In the New Year, many of us go after this health and wellness thing in earnest. But since it's a new -- or at least not continuous -- pursuit for so many of us, it can be hard to know how to integrate our new regimes into our well-mannered lives. Enter Mind Your Manners, our just-in-January series on all things health and etiquette.
Though success rates for resolutions hover in the single digits, that won't stop many of us from deciding that 2015 will be the year we stop taking the cake-for-breakfast approach to eating. Instead, we say, we'll eat right. We'll stock up on produce as if it's being discontinued. We'll kick sugar. We'll pretend that we're OK without coffee. We'll say the d-word: Diet.
But with a new lifestyle comes a new set of etiquette rules: What is okay to discuss in polite conversation and what should be left to a message board with other converts? We spoke with Patricia Rossi, author of "Everyday Etiquette: How To Navigate 101 Common and Uncommon Social Situations," and Steven Petrow, manners columnist for The Washington Post and USA Today, to find out.
Is it ever okay to talk about one's new diet? (In conversation in person or through social media.)
Petrow: Absolutely. In moderation, like everything else. For many people, whether trying to lose weight, stop smoking, or curb their drinking, it’s useful to make a public statement as a means to hold yourself accountable.
Rossi: Yes. It is fine to share your favorable results and new discoveries regarding your new diet, just make sure it isn't a keynote speech. Be aware of folks eyes glazing over if the conversation is in person. If people start to unfollow you in mass numbers on your social media channels, then you might have been a little overzealous about your diet.
Another perspective: How do you quiet a person who talks about nothing but his diet?
Petrow: For those on a diet, don’t overplay this New Year’s resolution. No one really wants to hear incessant updates. For those in ear shot, always try to stay supportive but it’s perfectly fine to change the topic of conversation, even abruptly. Who knows, your friend on a diet may even take the hint.
Rossi: Change the subject. "Hey I wanted to ask about your recent ski trip/new boss/your Mom's bunion surgery."
When dining out, how can you gracefully let the waiter know about dietary restrictions without seeming difficult?
Petrow: Most restaurants will make accommodations, especially if requested nicely. “May I have the sauce on the side?” “Is it possible to have those vegetables steamed?” When I want to consume fewer calories I ask for the kitchen to hold back half of my entrée to take home later. I’ve never run into a problem with that strategy.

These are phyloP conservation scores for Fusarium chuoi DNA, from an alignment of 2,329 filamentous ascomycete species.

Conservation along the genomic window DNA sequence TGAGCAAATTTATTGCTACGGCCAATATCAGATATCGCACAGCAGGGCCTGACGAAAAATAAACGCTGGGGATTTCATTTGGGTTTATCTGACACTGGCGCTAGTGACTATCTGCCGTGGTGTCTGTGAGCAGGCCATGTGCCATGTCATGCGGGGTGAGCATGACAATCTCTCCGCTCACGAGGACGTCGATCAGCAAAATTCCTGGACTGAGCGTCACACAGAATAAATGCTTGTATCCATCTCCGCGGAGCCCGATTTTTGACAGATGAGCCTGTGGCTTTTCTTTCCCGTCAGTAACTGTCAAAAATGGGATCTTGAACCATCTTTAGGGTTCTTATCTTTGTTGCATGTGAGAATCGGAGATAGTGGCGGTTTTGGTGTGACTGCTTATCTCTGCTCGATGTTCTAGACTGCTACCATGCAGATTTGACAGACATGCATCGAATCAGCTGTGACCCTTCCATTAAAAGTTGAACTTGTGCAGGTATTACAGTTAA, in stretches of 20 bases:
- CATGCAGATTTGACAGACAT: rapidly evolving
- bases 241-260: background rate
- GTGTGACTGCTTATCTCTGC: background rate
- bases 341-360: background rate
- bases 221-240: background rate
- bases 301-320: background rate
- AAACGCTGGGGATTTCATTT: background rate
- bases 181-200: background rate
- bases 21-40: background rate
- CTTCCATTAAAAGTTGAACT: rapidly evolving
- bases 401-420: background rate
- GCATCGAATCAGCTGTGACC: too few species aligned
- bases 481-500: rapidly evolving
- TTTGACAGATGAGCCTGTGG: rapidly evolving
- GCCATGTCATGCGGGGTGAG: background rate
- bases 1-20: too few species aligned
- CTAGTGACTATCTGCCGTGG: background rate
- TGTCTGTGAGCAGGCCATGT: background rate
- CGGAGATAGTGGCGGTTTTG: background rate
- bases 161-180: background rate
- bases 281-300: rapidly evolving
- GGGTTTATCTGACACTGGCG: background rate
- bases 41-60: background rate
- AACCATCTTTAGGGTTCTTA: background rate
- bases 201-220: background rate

If you have a medical condition like celiac disease, diabetes or food allergies, then you must be clear and specific with your server about your requests and have him or her double check with the kitchen. Soon enough you’ll figure out which restaurants will accommodate you; patronize them regularly.
Rossi: Restaurants truly want to give you the best service possible. Simply say I wanted to share with you I'm allergic to nuts. Could you suggest a few entrees that are nut free. Ask with intrigue, patience, and kindness. Repeat back what they shared then ask which one would they recommend.
When dining at a friend's house, is it okay to bring up dietary restrictions?
Petrow: No. You’re a guest, not a customer. I’ve seen hosts go crazy with friends who are by choice — not necessity — vegetarians, vegans, or won’t eat gluten, non-organic products, etc. I often point out that meals taken with friends are about connecting and community — don’t lose the big picture. In general, most guests can make do with what’s served to them.
Again, if you have a medical condition or food allergy, then you must tell your host ahead of time. Good hosts will also ask their guests, at the very least, about food allergies if not general dietary preferences. But, again, dear guests, don’t expect restaurant choices.
Rossi: It would ruin the dinner party or vibe if you had a reaction and blew up like a float at the Macy's Day Parade. If it's a personal choice, like being a vegan, Paleo or fruitarian, then ask if you can bring a dish to share with everyone. A veggie lasagne, huge platter of fruit, etc.
Can you bring your own food to a friend's dinner party if you have a dietary restriction?
Petrow: If it’s a potluck or a family get-together, be my guest -- but be sure to bring enough for others. Otherwise, you can volunteer to bring a salad, some appetizers, or even a dessert (that you know will be healthy); but if your host says “no thanks” let it go and eat a healthy snack before you leave the house so you won’t be starving the moment you arrive and derail your diet.
Rossi: See above. Just bring enough for everyone to enjoy.
How can you best deal with a food pusher?
Petrow: “No, thank you.” “Really, no thank you.” No reason is necessary. Food pushers are one of my pet peeves; hosts and cooks should be generous, but not overbearing. Whether or not a guest takes more has nothing to do with how well they liked the meal -- or you.
Rossi: Just say, "I so appreciate the offer, but again no thank you." If they just won't stop, you could launch into a diatribe about how your Great Aunt Gertie's gout would act up every time she consumed it, so you have never cared for it.